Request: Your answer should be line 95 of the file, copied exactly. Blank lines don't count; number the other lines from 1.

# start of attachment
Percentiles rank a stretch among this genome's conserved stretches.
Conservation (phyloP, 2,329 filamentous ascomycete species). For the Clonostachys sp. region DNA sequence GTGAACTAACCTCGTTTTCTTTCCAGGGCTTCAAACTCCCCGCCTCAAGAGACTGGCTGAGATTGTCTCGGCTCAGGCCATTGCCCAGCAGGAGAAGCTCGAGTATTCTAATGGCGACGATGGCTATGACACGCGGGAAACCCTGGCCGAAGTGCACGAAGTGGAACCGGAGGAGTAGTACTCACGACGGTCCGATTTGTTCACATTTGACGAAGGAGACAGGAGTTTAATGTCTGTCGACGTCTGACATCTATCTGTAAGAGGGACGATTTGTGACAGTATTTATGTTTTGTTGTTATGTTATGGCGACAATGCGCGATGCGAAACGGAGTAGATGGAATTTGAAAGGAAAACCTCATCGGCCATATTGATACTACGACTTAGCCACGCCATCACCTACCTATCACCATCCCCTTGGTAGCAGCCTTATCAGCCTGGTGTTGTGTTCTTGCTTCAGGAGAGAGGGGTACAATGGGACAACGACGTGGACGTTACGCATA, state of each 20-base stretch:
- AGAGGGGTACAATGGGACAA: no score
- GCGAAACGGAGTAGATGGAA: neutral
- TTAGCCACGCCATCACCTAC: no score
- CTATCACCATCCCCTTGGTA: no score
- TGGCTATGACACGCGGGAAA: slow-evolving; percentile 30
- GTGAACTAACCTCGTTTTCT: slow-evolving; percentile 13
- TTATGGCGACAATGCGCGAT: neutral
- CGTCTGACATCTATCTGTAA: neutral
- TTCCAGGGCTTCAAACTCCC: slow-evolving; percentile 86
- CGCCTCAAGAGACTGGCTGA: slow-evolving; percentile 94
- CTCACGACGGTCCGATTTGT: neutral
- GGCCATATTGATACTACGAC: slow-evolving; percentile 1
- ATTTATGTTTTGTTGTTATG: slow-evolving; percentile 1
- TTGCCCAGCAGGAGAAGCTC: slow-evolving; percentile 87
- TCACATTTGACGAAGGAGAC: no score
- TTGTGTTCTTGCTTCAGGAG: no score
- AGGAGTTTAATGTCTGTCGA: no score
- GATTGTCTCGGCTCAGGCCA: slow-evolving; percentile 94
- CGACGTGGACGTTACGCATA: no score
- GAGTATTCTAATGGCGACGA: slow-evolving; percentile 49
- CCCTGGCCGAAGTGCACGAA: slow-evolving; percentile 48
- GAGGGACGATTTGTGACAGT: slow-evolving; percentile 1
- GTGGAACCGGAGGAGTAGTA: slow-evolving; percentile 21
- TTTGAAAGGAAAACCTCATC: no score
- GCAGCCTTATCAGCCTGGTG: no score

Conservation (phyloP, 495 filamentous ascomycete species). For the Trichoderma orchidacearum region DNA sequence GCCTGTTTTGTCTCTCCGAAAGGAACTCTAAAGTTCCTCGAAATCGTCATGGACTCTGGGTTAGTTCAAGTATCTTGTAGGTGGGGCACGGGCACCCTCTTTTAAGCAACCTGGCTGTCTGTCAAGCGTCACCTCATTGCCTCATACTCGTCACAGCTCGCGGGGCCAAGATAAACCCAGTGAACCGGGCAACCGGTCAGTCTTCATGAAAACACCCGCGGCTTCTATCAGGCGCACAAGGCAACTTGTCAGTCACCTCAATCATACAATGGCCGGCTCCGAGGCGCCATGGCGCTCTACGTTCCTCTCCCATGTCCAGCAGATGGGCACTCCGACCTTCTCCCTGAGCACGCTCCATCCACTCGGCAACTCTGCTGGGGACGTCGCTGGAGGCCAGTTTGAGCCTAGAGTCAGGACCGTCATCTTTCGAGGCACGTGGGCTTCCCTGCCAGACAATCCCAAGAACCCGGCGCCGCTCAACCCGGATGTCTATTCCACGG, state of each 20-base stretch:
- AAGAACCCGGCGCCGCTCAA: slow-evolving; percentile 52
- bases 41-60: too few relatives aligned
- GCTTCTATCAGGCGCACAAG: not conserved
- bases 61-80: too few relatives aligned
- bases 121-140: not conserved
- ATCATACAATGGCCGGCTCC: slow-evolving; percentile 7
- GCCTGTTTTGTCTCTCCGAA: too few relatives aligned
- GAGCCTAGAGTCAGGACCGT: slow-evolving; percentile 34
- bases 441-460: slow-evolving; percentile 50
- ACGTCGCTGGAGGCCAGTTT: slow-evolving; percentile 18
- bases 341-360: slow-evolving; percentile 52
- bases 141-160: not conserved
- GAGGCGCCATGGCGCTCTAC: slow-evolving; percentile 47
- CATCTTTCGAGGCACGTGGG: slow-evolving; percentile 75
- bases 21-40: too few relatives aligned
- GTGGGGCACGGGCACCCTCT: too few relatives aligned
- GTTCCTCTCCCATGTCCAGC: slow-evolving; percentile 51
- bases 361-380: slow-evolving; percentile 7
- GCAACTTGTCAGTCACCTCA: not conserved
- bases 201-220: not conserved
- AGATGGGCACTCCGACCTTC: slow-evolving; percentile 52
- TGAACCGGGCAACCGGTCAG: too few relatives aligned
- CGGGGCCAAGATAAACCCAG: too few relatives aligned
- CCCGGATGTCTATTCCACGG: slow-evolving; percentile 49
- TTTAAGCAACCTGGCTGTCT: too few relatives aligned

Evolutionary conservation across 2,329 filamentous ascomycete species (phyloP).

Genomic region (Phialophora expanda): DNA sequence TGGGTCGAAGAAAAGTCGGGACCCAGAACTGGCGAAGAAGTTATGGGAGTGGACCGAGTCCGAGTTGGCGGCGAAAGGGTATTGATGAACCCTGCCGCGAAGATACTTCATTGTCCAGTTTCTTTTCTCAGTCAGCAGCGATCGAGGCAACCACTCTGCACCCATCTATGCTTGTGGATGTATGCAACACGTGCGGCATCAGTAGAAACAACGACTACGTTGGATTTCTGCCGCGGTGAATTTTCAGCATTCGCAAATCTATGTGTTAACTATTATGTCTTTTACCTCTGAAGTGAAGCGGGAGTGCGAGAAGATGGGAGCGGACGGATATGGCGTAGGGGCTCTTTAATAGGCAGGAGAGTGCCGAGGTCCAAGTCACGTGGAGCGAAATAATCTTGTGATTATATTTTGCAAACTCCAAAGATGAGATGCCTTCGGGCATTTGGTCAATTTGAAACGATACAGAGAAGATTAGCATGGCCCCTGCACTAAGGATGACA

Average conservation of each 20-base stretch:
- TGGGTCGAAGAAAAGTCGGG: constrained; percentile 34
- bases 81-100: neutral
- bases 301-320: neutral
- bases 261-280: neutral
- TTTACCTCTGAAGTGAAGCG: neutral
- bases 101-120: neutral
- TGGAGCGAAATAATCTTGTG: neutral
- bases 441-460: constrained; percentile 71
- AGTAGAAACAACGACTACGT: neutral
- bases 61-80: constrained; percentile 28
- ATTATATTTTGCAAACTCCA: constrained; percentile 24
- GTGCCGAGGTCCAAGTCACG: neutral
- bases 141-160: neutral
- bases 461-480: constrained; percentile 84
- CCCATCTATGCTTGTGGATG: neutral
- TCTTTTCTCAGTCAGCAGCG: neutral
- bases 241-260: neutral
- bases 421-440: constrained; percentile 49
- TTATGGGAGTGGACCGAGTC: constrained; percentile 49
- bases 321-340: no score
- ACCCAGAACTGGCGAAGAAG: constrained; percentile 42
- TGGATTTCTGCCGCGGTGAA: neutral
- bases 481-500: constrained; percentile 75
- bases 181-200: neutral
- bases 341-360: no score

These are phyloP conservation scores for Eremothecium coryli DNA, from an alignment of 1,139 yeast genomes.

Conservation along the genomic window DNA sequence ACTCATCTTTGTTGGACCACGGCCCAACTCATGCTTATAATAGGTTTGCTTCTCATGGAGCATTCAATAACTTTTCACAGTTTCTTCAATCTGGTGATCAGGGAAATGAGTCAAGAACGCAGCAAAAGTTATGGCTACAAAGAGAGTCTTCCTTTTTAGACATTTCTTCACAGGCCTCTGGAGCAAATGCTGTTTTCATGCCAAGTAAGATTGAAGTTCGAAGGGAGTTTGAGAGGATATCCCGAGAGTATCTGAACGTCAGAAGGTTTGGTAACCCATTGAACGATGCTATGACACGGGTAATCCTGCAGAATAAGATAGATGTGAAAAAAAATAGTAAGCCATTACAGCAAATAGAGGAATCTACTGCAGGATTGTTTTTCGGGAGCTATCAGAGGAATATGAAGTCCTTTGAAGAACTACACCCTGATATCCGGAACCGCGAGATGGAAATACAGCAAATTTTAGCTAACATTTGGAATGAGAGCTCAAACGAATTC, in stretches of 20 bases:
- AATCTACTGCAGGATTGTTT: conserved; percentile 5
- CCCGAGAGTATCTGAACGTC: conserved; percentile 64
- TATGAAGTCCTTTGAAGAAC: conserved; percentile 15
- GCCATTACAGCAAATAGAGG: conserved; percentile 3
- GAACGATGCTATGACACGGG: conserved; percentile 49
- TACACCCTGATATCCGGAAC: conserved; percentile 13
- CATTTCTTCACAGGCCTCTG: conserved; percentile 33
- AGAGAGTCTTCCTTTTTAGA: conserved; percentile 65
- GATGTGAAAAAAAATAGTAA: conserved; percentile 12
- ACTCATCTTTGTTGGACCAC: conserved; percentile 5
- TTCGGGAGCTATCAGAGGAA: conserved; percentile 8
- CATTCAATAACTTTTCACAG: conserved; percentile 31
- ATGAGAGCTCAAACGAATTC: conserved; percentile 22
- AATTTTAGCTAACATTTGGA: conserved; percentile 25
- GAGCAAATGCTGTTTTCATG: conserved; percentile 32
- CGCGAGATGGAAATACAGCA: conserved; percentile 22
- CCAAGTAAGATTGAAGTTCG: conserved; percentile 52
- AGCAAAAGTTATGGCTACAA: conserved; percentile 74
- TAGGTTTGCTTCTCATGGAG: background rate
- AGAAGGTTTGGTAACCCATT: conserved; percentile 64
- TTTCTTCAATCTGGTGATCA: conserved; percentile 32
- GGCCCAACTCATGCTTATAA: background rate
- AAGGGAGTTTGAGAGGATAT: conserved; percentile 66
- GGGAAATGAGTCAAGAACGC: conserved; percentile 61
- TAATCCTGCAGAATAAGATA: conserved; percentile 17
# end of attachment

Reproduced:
- CATTCAATAACTTTTCACAG: conserved; percentile 31